Back in grad school, my fabulous instructor’s stipend meant I got to live in a basement room right on the campus for $200.00, utilities included. Of course, I kept the windows closed for two years, due to the fact that sizable wolf spiders would congregate on the inside of the screens if they were open. The shower had rough rock walls and the drain was a hole in the concrete floor. The steps down to my room were very steep (being right underneath another set of stairs), and one day, when it had been raining outside, I leaned back in my customary way as I went down, and my feet went out from underneath me. I remember my head hitting the back of the stairs and I wound up sitting on the floor at the bottom of the stairs, as the cleaning lady stared at me curiously. She asked if I was alright, I said something garbled, and then I apparently passed out, and fell back, hitting my head again on the concrete floor, and had a small seizure. Later there was an ambulance and x-rays and an EEG, and nothing appeared to be amiss, but my physician did pause at one point, and say something sympathetic (but not comforting) about the ramifications of head injuries for “knowledge workers” like ourselves. This I found to be the scariest part of the whole incident, though there appear to have been no after-effects nor any damage. (I couldn’t multiply more than two digit numbers in my head before, and I still can’t.) So heart attacks don’t nearly frighten me as much as strokes and the like.
So I have to say that I wasn’t sure how to react to Diane Ackerman’s introduction to her husband Paul West’s piece about suffering brain damage and the resultant aphasia.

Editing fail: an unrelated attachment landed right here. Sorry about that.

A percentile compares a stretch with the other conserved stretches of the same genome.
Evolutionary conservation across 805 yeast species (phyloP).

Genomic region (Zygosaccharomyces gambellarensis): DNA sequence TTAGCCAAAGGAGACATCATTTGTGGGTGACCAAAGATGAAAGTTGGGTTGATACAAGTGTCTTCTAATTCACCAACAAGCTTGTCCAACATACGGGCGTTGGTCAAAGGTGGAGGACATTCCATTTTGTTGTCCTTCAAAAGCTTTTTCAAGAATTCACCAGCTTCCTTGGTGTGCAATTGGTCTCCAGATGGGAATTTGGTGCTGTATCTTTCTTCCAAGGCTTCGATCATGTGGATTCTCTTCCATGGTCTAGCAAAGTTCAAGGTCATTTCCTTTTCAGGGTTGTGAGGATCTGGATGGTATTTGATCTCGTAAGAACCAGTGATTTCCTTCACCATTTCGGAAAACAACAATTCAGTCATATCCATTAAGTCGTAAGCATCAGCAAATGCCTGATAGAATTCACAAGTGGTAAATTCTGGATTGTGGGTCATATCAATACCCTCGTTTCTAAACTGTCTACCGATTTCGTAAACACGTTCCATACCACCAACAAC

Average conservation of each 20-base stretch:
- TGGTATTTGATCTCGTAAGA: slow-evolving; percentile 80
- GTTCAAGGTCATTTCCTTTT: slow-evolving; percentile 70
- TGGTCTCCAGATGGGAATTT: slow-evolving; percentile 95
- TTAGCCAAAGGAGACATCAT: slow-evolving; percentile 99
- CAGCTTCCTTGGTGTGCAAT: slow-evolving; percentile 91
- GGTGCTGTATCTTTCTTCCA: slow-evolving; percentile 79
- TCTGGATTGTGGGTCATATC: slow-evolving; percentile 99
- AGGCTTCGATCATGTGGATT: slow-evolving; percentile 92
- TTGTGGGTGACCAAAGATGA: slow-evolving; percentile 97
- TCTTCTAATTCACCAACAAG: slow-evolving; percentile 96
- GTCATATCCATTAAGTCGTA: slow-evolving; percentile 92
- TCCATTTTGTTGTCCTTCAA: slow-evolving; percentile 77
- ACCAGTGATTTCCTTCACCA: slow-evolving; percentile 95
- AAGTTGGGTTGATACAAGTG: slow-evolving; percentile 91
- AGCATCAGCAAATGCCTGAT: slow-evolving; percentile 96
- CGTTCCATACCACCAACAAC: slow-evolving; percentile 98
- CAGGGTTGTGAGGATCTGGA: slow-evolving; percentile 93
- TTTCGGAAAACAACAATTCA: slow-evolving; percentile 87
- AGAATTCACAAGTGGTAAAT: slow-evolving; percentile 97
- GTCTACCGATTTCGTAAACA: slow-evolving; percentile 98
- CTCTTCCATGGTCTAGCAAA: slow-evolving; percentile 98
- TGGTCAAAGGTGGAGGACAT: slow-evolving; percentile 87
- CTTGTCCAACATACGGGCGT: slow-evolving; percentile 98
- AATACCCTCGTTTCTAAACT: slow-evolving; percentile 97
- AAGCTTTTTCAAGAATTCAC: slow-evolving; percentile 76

The first section, “Fleet,” has some of the recursive daffiness of poetry (“One way of trying extra hard is to imagine one dimension of the universe coated in either black velvet or a blue that no one has reported outside the province of Baffinland”), and one senses a lot of syntactical navigation through neural back alleys throughout (“It was a matter of looking always on the bright side, until you were looking no longer; in this way, unless you were singularly unfortunate, you always had something to admire.”). Cerebral trauma has been on my mind recently, having just watched Joseph Gordon-Leavitt’s, The Lookout, a modest thriller about a brain-damaged ex-hockey star and a bank heist, and I am still haunted by Floyd Skloot’s essay. “Gray Area: Thinking with a Damaged Brain” (published in Best American Essays 2000), and its painstaking reproduction of the mental gymnastics involved in just cooking something.
Apparently, there is a Crippled Poetics, as well as debate about whether “autism poetry” is being co-opted by non-autistic poets. Of course, one of the possible side effects of identifying the functionality of the mechanisms of language with poetic/personal identity is the disabling of critique, though in West’s case, any linguistic functionality itself is a vindication of the brain and its plasticity. Yet, as always, when it comes to the page, all bets are off. As a medium, printed matter has its own laws of physics, and while there are wormholes between form and content, signifier and signified, ultimately a text only has recourse to its own First Principles.